There’s something about the way in which Jack Hughes‘ entry for the D&AD Student Illustration Awards was both conceived and executed that falls so wonderfully together. As an object, it’s strikingly pleasing to the eye, but is also interesting and original conceptually. Read more to find out how a tragic loss brought out a deeper meaning in the project and an added sentiment for Jack.
“A direct response to the D&AD Student Illustration Awards brief, which was to interpret two tracks by the same artist in an innovative manner. I chose two tracks from Broadcast’s 2005 album ‘Tender Buttons’, the tracks, being ‘I Found the F’ and ‘I Found the End’, mark the album as bookends, the former opens the album whereas the latter closes it.
Not long before the brief was set, the lead singer, Trish Keenan, died of pneumonia after complications from contracting the swine flu virus. Not only did this spur me on to push the boundaries of how I normally worked, it suddenly made the tracks I chose much more poignant and personal.”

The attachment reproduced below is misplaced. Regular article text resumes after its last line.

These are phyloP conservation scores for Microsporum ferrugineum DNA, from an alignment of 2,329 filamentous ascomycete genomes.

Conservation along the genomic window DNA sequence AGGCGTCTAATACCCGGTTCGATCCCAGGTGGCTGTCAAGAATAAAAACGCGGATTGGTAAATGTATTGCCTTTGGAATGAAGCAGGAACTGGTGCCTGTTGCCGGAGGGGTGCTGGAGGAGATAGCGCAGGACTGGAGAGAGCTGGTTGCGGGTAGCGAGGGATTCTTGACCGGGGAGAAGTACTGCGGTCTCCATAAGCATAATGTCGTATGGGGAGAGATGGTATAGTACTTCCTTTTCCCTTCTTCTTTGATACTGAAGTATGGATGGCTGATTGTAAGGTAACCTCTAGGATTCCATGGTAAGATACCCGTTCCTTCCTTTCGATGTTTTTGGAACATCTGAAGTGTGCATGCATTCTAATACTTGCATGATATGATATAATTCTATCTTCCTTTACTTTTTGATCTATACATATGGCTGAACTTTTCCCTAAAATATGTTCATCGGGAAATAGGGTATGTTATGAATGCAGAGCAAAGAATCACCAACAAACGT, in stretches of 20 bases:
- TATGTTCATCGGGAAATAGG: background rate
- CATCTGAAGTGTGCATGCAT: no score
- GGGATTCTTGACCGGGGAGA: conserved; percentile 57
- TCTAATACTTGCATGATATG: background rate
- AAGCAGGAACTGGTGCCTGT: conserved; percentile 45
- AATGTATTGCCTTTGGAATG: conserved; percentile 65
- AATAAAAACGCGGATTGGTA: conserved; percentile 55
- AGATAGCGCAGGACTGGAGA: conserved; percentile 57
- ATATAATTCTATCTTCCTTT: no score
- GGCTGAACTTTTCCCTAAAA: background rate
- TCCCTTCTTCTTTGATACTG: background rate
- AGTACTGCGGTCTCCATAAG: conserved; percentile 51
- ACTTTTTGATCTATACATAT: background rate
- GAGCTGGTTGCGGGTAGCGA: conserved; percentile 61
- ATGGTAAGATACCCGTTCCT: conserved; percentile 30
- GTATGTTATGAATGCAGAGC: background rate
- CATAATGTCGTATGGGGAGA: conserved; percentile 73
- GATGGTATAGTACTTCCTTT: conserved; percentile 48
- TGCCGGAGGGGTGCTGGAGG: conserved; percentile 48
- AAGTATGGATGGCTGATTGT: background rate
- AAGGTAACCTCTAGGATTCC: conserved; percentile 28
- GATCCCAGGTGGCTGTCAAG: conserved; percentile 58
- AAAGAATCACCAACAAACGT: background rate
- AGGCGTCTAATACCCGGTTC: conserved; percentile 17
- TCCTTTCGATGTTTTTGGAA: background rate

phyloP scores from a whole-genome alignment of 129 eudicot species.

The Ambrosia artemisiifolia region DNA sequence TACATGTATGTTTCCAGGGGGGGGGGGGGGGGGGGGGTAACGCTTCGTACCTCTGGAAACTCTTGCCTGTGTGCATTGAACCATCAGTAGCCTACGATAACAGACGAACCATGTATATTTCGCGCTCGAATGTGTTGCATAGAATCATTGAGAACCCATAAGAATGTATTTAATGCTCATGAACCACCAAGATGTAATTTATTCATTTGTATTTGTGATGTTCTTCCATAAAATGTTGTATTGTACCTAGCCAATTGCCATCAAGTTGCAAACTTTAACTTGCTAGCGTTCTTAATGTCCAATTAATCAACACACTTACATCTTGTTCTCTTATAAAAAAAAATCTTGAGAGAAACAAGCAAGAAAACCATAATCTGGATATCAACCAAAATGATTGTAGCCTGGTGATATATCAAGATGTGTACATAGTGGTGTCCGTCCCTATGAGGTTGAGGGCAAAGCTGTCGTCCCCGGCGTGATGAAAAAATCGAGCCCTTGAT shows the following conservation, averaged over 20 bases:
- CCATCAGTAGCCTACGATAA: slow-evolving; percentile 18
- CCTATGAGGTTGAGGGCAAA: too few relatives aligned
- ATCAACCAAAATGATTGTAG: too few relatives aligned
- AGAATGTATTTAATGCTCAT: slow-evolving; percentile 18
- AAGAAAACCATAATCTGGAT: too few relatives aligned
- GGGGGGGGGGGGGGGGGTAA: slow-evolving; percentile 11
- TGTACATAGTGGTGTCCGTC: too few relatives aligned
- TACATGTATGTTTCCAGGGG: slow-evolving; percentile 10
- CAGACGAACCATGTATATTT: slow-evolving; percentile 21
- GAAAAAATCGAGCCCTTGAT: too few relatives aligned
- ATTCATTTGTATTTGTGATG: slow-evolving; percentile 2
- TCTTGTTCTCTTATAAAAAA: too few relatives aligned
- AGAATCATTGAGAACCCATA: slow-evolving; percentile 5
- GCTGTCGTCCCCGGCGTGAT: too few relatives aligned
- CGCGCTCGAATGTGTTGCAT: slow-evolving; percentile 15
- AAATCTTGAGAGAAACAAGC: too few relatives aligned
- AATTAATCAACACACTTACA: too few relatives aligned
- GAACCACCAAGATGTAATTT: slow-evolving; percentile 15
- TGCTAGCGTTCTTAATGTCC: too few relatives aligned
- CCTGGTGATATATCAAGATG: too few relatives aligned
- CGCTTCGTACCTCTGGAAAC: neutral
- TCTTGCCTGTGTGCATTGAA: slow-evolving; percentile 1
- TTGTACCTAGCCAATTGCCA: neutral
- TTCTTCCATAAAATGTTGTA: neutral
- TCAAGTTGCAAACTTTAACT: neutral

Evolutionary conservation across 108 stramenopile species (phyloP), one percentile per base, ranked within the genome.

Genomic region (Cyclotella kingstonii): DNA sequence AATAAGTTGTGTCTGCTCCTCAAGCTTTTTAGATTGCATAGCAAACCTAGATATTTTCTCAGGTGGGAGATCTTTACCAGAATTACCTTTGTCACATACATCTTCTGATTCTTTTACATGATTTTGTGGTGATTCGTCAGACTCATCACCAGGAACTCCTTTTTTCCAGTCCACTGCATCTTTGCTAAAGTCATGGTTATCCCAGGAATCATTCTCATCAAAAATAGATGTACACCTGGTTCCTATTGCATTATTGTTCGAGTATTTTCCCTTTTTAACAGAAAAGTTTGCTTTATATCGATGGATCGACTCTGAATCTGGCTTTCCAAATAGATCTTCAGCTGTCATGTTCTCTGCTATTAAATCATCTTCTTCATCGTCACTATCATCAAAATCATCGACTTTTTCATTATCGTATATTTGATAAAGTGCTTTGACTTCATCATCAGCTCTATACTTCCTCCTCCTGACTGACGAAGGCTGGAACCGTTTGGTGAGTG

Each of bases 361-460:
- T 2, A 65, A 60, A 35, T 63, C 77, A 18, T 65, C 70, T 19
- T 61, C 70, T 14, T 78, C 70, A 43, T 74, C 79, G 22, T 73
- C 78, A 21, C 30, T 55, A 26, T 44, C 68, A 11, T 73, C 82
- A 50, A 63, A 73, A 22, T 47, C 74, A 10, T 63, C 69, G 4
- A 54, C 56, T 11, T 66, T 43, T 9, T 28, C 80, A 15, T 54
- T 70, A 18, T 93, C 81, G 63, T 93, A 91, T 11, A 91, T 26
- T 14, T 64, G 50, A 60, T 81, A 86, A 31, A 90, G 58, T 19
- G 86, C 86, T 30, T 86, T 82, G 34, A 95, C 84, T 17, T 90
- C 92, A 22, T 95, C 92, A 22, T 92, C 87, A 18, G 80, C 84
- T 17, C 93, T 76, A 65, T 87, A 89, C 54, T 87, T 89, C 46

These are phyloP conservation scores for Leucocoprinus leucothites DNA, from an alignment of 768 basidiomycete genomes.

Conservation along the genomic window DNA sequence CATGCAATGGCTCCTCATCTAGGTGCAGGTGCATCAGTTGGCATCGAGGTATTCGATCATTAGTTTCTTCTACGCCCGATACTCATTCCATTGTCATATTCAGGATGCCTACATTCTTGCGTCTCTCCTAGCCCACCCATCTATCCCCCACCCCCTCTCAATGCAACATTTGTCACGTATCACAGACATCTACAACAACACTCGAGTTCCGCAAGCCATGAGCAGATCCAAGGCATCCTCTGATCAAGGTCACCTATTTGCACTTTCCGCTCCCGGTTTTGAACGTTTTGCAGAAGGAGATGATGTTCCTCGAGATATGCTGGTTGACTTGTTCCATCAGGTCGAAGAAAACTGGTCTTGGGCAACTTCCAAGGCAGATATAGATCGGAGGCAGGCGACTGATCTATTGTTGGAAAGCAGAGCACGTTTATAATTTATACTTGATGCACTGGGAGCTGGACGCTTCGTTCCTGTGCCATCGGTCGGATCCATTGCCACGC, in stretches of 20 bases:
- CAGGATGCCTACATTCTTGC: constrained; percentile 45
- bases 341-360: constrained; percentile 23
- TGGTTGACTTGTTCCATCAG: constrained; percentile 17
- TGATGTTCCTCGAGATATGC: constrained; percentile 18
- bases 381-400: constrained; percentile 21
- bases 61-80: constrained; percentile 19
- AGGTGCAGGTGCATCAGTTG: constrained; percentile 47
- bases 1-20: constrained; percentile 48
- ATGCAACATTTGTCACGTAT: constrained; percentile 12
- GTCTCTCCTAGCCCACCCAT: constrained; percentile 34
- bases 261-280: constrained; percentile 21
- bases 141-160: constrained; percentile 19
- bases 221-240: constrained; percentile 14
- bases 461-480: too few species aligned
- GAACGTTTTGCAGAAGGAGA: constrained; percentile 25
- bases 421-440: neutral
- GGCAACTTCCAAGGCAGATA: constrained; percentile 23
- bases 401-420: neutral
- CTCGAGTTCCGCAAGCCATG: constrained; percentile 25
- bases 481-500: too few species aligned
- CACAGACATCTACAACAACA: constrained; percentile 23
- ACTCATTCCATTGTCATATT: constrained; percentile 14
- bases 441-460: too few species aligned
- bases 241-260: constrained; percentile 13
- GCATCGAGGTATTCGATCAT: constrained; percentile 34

“I chose the object of a synthesiser because for me it’s synonymous with Broadcast’s sound and image. I wanted the synth to look organic as their music is comprised of both the digital and the analogue in an unusual and yet distinctive way. The interface was key to the success of the project, I wanted it to look retro but modernist, colourful yet considered, I wanted it to look playable but incomprehensible and totally bizarre at the same time.
Most traces of a traditional synthesiser are lost and instead replaced with strange dials and weird buttons, odd images full of nostalgia. The synth is a response to the first track, ‘I Found the F’.”
“It seemed only natural to include an instruction manual to work alongside the synth, ‘I Found the End’, represents death and loss, it stands as a shadow of its former; no lyrics are sung, the only noise heard is a slowed down instrumental loop taken from ‘I Found the F’. The manual features imagery from the synth, altered and redesigned to work with and also against the synth, the words are cut out as there are no lyrics in this song, yet it still hints to something that once was.”
© Jack Hughes, 2011.